Containers are marked at the time of manufacture in accordance with ISO 6346 Freight Containers: Coding, Identification and Marking. In addition, a container might display logos, names and addresses.
Typically, the sales agreement should set out appropriate neutralisation terms and conditions. The CTIA’s new guidelines cover the recommended procedures to ensure correct ‘neutralisation’ of shipping containers, indicating the minimum markings to be removed in order to facilitate efficient re-marking. However, where a container is not to be re-marked and used for transport or any other use where regulatory marking provisions apply, additional (or all) markings may be removed.
Re-Marking Traded Containers for Shipper-Owned Container Operation
After it has been neutralised, a container may need to be ‘re-marked’. For example, where it is to be used as a ‘shipper-owned container’ (SOC) for further international transport, markings remain statutorily required, covering ratings, dimension and type codes. These are essential requirements of safe handling. A second CTIA guidance document sets out the correct process of reinstating the container markings, including the display of a valid CSC safety plate.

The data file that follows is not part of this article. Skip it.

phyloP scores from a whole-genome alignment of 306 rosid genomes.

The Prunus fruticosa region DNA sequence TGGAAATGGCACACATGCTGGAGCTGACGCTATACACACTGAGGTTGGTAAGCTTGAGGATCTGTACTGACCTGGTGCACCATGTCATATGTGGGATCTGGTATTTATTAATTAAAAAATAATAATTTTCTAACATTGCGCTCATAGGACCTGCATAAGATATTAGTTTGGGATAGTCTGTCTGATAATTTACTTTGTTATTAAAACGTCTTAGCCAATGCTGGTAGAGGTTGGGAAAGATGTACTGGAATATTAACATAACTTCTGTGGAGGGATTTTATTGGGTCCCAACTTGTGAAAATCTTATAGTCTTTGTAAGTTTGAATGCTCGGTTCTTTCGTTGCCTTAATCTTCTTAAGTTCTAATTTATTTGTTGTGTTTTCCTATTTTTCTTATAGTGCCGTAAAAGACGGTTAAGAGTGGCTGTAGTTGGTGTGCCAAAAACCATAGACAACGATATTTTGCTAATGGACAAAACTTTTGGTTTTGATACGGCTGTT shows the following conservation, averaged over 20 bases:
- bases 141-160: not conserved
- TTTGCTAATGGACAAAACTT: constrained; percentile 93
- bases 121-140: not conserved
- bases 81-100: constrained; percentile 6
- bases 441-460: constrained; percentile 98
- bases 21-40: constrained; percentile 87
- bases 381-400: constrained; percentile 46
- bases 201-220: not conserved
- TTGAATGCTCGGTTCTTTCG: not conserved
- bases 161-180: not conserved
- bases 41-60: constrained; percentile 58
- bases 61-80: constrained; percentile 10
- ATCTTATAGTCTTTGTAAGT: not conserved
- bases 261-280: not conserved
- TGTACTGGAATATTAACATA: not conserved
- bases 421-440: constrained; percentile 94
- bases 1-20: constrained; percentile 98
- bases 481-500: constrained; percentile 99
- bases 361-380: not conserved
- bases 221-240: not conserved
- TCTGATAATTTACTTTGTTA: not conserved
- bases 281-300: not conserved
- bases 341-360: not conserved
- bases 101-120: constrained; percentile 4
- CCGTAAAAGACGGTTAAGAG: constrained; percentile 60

These guidelines apply to a container previously neutralised, but may also be helpful as a reference for verifying remaining markings. The guidelines are based on ‘General Purpose’ dry freight units, but may be adapted to other container types.
An SOC should display markings on the container in accordance with ISO 6346 and a data plate displaying regulatory requirements. Shipping lines may require specific procedures prior to acceptance of an SOC. A container displaying markings should match the markings displayed, such as compliance with ISO dimensions and ratings, and structurally fit for purpose in accordance with the owner’s CSC approved procedure.
Recommended Standardised Grading Terminology for Traded Containers